Richardson v. City of Newark, 449 F. Supp. 20 (D. Del. 1978)

U.S. District Court for the District of Delaware - 449 F. Supp. 20 (D. Del. 1978)
March 29, 1978

449 F. Supp. 20 (1978)

Daniel RICHARDSON, Jr., and Anna C. Richardson, his wife, Plaintiffs,
v.
The CITY OF NEWARK, Delaware, a Municipal Corporation of the State of Delaware, et al., Defendants.

Civ. A. No. 76-117.

United States District Court, D. Delaware.

March 29, 1978.

*21 John B. Kennedy, Wilmington, Del., for plaintiffs.

Mason E. Turner, Jr., of Prickett, Ward, Burt & Sanders, Wilmington, Del., for individual defendants.

Thomas G. Hughes, City Solicitor, Newark, Del., for defendant City of Newark.

 
OPINION

MURRAY M. SCHWARTZ, District Judge.

The question raised by this motion to dismiss the complaint is whether an intentional traffic arrest made without probable cause and without good faith is a constitutional violation of sufficient magnitude so as to be cognizable under 42 U.S.C. ยง 1983. The issue is so framed because on a motion to dismiss, all inferences are construed in favor of the nonmovant.

Plaintiff alleges that he was unlawfully stopped and ticketed for speeding on July 20, 1974. Plaintiff's conviction was reversed upon rehearing and charges dismissed against him on September 3, 1975. The plaintiff asserts that the anxiety attendant to the traffic stop resulted in a heart attack. For this injury and damage to his reputation, plaintiff seeks $1,000,000 plus $1,000,000 in punitive damages.[1]

Plaintiff has charged Officer Hewes with malicious intent in conducting the arrest, claiming that the arrest was a result of a conspiracy conducted by Hewes and other members of the Newark Police Department to inflate their arrest statistics. Finding no supporting evidence or even inference of such a conspiracy, the Court at an earlier stage of the proceedings granted summary judgment in favor of the other individual defendants. With respect to defendant Hewes, however, there was some evidence that he had clocked plaintiff outside the city limits beyond his jurisdiction. Therefore, because "evidence from affidavits, depositions, and exhibits [raising] several genuine issues of fact concerning defendant Hewes' probable cause and good faith" permitted "an inference that the officer acted intentionally and with knowledge that the arrest was not based on probable cause nor conducted in good faith,"[2] defendant Hewes' motion for summary judgment was denied.

Defendant's motion presently before the Court seeks to dismiss the complaint on grounds that the stop of plaintiff motorist which resulted in detention for the few minutes necessary to write up a traffic citation is a de minimis intrusion not of constitutional dimension. It is undisputed that plaintiff was not taken into custody but rather free to go his way upon issuance of the ticket. Plaintiff expressly disclaims reliance on the length of the stop but bases his entire claim on the fact "that he was stopped in the first place."[3]

*22 Defendant maintains that the imposition to plaintiff is so minimal as to render his claim devoid of constitutional significance. The defendant bolsters his de minimis argument by pointing to remedies available within the state system. The argument goes that although there is no exhaustion requirement in section 1983 claims, Monroe v. Pape, 365 U.S. 167, 81 S. Ct. 473, 5 L. Ed. 2d 492 (1961); United States ex rel. Ricketts v. Lightcap, 567 F.2d 1226 (3d Cir. 1977), a state remedy available to rectify the wrong complained of, renders the alleged wrongdoing less offensive than it would be otherwise. See Ingraham v. Wright, 430 U.S. 651, 672, 97 S. Ct. 1401, 51 L. Ed. 2d 711 (1977); Paul v. Davis, 424 U.S. 693, 96 S. Ct. 1155, 47 L. Ed. 2d 405 (1976). Recognizing a de minimis doctrine in civil rights litigation, the Supreme Court has said, "there is, of course, a de minimis level of imposition with which the Constitution is not concerned." Ingraham v. Wright, supra, 430 U.S. at 674, 97 S. Ct. at 1414. Thus the question posed by this case is whether unlawful traffic stops are sufficiently intrusive to be of constitutional magnitude or, stated another way, whether freedom from arbitrary traffic stops is a constitutionally protected right.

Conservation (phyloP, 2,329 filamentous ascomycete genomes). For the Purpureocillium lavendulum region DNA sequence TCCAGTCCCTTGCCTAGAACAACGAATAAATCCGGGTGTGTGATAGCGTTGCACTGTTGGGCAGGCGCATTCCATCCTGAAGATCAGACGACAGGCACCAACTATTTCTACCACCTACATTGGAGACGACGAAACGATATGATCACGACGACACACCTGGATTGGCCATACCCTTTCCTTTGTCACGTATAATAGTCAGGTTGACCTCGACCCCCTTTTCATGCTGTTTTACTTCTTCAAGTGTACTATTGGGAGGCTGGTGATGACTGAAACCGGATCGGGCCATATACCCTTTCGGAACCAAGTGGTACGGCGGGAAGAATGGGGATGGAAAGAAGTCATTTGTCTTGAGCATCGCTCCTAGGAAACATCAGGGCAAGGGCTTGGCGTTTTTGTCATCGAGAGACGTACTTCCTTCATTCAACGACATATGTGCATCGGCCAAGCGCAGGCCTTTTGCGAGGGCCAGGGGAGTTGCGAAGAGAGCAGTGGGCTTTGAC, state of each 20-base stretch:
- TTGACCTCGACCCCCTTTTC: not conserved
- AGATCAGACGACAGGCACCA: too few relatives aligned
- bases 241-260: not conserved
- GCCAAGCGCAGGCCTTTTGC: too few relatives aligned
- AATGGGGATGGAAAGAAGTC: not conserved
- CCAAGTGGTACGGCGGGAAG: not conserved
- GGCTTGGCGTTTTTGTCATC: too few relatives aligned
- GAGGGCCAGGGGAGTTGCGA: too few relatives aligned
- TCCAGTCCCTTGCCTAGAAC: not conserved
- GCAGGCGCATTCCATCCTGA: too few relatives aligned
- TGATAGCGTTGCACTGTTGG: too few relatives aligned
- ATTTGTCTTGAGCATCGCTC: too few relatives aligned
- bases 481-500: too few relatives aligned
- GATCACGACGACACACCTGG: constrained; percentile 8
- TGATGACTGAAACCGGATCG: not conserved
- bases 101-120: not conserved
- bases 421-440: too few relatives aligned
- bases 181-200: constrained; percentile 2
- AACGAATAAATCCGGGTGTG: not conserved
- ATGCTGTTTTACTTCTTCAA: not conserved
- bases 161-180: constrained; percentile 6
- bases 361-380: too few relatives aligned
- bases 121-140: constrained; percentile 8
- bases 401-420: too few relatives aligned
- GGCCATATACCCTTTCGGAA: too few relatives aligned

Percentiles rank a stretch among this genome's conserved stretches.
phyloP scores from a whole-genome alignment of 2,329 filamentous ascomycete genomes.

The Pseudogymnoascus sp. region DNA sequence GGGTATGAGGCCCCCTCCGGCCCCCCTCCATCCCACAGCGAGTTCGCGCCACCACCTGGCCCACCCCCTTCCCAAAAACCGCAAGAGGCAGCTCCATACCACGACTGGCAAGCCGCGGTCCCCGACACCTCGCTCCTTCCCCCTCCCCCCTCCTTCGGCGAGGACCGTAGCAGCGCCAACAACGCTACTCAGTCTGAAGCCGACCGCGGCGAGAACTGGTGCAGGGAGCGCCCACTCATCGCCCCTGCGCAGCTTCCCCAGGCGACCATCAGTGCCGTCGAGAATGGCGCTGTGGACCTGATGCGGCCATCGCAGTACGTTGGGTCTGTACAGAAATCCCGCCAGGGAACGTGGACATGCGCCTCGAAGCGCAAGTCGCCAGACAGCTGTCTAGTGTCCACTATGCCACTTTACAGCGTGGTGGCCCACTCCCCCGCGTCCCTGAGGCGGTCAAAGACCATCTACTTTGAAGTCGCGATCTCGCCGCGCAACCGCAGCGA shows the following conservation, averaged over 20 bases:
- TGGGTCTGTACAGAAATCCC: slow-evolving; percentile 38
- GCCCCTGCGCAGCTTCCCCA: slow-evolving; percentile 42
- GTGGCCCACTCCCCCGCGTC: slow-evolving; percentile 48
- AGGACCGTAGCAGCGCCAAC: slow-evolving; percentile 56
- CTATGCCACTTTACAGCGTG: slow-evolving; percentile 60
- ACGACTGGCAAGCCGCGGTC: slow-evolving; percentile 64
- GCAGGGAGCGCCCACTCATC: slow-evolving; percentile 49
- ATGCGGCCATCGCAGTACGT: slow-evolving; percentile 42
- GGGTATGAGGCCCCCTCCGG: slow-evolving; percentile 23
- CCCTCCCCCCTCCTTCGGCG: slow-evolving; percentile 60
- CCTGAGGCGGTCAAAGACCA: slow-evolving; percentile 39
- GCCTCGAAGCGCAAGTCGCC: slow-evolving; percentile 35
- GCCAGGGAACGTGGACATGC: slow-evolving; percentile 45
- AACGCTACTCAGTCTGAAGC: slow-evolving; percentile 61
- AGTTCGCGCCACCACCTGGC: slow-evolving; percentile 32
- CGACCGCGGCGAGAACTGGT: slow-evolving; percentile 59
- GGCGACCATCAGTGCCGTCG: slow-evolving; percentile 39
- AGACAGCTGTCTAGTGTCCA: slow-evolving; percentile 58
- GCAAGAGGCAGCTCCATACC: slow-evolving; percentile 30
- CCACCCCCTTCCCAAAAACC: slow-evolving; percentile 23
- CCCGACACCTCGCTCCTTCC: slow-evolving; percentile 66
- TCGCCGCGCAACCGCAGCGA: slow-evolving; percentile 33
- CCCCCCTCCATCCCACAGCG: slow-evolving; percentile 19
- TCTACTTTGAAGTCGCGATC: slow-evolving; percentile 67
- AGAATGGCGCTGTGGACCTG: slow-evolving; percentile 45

The Delaware Supreme Court recently answered this question in the affirmative holding "that a random stop of a motorist in the absence of specific articulable facts which justify the stop by indicating a reasonable suspicion that a violation of the law has occurred is constitutionally impermissible and violative of the Fourth and Fourteenth Amendments to the United States Constitution." Delaware v. Prouse, 382 A.2d 1359 at p. 1364 (Del.Sup.1978). Whether there is a justification for the stop in the instant case is a matter in dispute and one which shall be resolved at trial. In the interim, the Court cannot conclude that the stop of plaintiff is so incidental to his constitutional rights as to fail to state a claim under section 1983.

The freedom to go about one's business peaceably is a cherished liberty interest in our country protected by the Constitution. Shapiro v. Thompson, 394 U.S. 618, 629-30, 89 S. Ct. 1322, 22 L. Ed. 2d 600 (1969); Carroll v. United States, 267 U.S. 132, 153-54, 45 S. Ct. 280, 69 L. Ed. 543 (1925). Legitimate restraints on our freedom of mobility have emerged only in deference to countervailing values of even greater merit. Thus, the stop and frisk procedure approved in Terry v. Ohio, 392 U.S. 1, 88 S. Ct. 1868, 20 L. Ed. 2d 889 (1968), is limited to situations where the officer "observes unusual conduct which leads him reasonably to conclude in light of his experience that criminal activity may be afoot and that the persons with whom he is dealing may be armed and presently dangerous." Id. at 30, 88 S. Ct. at 1884. In so holding the court reaffirmed that a stop is synonymous with an arrest and that being subjected to a stop and frisk is more than a "petty indignity." Id. at 7, 88 S. Ct. 1868. But plaintiff was not subjected to the indignity of a frisk and complains solely of the stop. Therefore defendant rightfully points to Commonwealth of Pennsylvania v. Mimms, 434 U.S. 106, 98 S. Ct. 330, 54 L. Ed. 2d 331 (1977), a case more closely on point.